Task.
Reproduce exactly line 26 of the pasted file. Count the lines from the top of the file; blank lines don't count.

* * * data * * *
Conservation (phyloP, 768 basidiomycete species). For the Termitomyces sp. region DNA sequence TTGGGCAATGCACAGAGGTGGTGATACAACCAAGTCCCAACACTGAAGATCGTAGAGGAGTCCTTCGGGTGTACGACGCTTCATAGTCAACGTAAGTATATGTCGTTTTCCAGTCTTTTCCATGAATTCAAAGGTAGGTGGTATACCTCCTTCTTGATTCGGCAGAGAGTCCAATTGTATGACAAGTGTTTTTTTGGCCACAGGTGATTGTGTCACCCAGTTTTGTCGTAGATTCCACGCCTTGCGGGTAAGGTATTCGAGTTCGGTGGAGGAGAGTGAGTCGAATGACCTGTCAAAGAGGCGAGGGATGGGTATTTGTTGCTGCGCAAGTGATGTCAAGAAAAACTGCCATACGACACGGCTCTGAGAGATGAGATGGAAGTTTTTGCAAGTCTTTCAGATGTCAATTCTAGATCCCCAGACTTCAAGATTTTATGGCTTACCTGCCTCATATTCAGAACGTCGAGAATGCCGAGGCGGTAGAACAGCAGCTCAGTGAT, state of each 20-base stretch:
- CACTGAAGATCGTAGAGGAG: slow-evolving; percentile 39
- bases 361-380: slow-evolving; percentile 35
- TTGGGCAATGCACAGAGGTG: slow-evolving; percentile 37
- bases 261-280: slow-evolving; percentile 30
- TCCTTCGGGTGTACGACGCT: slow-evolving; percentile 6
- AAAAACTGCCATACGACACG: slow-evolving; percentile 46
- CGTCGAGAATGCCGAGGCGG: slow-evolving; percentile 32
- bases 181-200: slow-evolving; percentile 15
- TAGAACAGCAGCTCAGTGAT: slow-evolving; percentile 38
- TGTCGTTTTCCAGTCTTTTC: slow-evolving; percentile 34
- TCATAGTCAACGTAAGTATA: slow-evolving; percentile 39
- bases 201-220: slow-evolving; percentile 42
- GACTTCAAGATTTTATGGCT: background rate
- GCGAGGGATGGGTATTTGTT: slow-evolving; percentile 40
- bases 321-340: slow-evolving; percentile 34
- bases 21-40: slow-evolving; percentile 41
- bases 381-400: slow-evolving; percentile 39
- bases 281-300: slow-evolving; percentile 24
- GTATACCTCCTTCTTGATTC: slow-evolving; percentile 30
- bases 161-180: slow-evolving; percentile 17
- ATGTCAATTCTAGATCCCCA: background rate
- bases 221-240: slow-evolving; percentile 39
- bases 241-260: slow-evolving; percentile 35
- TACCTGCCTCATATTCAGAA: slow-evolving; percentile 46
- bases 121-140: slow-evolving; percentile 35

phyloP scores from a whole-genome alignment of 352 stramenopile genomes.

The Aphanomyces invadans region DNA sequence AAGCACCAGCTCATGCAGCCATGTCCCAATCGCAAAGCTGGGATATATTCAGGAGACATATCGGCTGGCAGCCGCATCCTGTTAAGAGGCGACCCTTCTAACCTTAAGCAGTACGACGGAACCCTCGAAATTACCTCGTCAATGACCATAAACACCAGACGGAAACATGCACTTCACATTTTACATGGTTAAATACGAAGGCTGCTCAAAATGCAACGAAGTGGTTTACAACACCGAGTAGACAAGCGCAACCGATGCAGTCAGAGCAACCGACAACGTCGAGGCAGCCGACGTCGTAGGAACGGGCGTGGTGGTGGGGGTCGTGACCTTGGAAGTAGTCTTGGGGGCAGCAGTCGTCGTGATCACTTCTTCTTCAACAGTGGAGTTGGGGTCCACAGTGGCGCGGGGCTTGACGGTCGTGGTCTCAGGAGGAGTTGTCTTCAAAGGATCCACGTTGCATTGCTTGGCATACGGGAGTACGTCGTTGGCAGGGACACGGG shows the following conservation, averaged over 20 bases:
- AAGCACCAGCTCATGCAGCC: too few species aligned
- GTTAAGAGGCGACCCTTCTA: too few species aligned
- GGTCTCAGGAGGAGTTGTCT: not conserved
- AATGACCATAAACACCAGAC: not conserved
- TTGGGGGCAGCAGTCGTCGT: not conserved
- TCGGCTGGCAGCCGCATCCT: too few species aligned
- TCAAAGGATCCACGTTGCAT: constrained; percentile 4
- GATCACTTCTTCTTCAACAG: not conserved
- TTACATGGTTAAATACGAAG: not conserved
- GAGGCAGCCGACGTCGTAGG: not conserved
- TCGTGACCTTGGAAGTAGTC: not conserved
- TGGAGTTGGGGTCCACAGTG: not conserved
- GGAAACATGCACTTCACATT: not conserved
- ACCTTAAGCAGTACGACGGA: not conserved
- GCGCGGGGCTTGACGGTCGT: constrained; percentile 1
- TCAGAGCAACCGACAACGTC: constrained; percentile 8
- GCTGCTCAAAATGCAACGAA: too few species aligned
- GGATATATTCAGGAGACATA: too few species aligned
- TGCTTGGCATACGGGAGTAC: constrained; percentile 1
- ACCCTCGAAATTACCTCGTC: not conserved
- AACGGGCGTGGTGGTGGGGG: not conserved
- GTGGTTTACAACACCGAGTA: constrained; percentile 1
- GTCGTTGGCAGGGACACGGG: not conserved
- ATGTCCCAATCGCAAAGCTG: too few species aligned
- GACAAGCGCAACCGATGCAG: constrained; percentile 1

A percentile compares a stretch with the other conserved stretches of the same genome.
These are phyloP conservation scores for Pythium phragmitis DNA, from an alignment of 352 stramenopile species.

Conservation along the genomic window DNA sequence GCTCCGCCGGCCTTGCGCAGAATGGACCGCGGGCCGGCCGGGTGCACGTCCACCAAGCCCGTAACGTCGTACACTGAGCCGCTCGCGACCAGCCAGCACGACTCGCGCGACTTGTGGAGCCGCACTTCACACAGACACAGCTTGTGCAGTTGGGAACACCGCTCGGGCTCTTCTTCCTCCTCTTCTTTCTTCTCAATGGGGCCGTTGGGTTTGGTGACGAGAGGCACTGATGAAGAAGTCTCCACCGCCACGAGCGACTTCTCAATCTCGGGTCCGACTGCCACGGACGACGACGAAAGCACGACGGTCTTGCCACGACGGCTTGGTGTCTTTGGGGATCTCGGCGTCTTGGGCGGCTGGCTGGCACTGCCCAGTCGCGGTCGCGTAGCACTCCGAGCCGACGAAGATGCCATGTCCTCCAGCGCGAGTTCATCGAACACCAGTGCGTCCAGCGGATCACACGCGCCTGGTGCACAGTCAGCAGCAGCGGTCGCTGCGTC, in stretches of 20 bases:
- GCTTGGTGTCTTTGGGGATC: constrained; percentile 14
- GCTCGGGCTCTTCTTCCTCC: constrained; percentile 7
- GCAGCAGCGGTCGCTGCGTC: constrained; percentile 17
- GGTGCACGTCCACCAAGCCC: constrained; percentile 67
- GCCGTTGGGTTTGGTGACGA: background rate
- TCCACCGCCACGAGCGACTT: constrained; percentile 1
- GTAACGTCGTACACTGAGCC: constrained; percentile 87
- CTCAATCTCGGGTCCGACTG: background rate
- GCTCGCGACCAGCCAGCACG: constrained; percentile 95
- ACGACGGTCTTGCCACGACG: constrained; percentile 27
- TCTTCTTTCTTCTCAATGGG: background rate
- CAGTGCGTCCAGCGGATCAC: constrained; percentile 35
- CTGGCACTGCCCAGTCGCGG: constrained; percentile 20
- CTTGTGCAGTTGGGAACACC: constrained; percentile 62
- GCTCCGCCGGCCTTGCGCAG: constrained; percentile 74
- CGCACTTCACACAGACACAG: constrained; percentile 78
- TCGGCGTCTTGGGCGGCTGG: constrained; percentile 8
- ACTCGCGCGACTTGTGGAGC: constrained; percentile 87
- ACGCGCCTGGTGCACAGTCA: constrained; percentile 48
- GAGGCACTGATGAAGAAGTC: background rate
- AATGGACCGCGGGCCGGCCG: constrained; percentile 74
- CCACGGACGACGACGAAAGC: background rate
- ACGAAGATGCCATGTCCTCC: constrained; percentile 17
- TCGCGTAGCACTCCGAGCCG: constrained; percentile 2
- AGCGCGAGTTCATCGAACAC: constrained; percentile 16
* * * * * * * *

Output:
- bases 121-140: slow-evolving; percentile 35